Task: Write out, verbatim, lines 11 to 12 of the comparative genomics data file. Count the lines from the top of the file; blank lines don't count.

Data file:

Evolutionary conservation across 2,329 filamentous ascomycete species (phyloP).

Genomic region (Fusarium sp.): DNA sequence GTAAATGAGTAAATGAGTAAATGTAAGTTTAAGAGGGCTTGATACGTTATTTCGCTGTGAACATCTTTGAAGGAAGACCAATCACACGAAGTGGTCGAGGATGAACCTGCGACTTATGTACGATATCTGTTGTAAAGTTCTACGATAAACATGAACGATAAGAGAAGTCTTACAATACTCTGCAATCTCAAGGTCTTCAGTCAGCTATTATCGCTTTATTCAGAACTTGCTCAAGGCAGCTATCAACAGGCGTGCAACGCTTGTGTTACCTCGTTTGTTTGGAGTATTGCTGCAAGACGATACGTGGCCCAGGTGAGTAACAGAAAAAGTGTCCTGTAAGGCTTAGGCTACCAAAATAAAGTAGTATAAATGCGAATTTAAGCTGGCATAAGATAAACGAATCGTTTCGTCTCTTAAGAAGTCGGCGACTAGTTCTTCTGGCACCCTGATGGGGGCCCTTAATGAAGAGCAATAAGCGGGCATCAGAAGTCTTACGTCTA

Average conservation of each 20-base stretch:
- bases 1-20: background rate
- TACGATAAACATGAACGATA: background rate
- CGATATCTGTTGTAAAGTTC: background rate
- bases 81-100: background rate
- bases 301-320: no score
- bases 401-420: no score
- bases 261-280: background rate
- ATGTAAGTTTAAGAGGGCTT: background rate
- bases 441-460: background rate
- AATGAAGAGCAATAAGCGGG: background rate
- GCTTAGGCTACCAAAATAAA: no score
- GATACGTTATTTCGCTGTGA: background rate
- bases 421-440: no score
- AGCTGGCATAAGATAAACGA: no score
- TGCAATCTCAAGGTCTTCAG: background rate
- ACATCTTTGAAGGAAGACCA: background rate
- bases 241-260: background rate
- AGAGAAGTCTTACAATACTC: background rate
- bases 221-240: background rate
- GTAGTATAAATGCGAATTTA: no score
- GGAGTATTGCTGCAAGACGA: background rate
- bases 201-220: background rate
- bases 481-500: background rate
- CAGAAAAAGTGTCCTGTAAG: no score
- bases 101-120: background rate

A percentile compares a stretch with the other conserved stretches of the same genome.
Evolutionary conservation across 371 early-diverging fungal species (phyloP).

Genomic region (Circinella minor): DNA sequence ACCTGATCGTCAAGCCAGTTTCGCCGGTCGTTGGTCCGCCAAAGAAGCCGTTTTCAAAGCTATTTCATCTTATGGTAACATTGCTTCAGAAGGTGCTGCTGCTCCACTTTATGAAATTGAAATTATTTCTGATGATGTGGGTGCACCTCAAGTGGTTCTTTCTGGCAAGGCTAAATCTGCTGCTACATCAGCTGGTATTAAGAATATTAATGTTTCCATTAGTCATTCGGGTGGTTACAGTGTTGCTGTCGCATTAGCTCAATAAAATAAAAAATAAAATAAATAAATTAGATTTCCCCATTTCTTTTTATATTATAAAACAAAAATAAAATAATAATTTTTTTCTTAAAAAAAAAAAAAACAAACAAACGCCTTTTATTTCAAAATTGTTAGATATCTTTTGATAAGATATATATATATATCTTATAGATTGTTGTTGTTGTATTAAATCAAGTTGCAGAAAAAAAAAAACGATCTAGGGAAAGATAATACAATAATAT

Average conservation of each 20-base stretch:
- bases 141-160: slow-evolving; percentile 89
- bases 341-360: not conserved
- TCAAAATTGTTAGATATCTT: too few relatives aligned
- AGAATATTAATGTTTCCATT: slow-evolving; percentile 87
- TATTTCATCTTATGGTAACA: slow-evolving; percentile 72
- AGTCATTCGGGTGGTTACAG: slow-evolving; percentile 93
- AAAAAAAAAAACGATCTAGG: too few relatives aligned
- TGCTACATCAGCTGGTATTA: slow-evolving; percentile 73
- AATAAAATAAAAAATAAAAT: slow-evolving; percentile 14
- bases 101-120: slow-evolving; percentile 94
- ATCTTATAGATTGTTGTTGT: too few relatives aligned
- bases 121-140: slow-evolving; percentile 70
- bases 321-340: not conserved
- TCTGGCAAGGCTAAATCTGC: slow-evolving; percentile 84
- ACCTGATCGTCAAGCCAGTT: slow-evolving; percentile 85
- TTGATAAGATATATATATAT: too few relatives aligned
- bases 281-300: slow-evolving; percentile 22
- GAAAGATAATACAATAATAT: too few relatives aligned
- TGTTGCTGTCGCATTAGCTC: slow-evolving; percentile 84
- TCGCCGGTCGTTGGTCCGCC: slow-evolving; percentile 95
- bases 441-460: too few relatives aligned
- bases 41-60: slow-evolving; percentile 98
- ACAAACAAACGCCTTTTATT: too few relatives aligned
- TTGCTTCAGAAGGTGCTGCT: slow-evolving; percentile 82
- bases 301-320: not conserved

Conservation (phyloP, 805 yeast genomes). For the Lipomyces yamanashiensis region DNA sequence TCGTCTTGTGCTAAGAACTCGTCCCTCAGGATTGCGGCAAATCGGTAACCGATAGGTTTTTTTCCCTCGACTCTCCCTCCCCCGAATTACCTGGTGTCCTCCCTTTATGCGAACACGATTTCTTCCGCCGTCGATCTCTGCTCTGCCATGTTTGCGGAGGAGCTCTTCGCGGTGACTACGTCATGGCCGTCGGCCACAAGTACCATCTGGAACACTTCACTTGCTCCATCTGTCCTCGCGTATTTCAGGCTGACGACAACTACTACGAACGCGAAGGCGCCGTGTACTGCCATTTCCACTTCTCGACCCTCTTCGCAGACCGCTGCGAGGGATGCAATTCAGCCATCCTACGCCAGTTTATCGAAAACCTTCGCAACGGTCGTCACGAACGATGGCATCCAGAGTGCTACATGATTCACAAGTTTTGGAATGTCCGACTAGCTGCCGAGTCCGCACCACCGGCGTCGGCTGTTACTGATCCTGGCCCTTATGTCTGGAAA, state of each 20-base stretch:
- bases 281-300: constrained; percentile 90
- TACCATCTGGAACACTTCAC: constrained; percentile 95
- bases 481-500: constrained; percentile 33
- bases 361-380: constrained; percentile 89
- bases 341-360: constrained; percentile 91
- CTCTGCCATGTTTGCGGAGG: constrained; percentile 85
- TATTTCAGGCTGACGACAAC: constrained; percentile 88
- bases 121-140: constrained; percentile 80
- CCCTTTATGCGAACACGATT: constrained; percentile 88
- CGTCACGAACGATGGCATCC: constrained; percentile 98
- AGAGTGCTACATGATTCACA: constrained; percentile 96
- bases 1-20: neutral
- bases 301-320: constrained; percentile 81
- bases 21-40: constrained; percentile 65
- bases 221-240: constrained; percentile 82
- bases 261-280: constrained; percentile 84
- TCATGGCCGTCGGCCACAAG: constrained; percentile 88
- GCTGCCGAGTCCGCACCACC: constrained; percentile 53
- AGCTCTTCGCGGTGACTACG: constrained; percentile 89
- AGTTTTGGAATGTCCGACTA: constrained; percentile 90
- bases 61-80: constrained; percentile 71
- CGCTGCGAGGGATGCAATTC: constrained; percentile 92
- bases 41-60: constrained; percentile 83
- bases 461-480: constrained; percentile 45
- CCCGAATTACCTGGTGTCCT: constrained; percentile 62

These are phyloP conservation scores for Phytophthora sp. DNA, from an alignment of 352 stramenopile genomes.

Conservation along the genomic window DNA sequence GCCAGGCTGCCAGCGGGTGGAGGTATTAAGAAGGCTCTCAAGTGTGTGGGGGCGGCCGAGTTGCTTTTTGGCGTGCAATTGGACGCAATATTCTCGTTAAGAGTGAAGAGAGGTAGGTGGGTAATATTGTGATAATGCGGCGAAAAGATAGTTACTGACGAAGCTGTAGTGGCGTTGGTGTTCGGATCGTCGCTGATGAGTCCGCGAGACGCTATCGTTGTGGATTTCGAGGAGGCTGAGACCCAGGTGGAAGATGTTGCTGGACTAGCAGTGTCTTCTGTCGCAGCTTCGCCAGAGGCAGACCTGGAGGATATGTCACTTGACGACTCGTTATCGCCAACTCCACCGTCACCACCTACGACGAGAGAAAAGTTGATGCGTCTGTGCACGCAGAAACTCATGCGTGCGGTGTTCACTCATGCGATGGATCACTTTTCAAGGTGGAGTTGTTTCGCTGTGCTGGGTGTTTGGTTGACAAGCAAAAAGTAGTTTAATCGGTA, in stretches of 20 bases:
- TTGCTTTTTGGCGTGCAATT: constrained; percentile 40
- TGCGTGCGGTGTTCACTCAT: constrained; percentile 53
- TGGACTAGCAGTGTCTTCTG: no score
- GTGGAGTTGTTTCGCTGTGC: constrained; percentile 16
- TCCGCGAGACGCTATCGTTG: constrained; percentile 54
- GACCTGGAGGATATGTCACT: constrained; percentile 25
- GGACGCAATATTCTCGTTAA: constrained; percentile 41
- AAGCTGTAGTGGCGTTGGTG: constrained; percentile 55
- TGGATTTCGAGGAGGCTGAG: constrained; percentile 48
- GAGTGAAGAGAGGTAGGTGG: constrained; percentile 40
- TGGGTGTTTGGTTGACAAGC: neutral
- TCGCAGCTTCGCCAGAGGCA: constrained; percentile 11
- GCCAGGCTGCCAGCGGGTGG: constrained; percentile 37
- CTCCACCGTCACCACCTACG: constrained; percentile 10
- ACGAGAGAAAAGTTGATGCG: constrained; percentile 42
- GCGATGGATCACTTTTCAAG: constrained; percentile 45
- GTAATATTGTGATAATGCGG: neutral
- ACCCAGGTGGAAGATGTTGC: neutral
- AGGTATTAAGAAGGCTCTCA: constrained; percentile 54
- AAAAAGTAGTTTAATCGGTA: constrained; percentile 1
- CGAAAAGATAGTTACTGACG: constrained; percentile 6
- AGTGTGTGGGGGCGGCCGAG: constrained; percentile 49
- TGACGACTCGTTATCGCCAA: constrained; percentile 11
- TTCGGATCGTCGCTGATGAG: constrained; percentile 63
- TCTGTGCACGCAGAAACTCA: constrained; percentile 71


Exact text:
- ATGTAAGTTTAAGAGGGCTT: background rate
- bases 441-460: background rate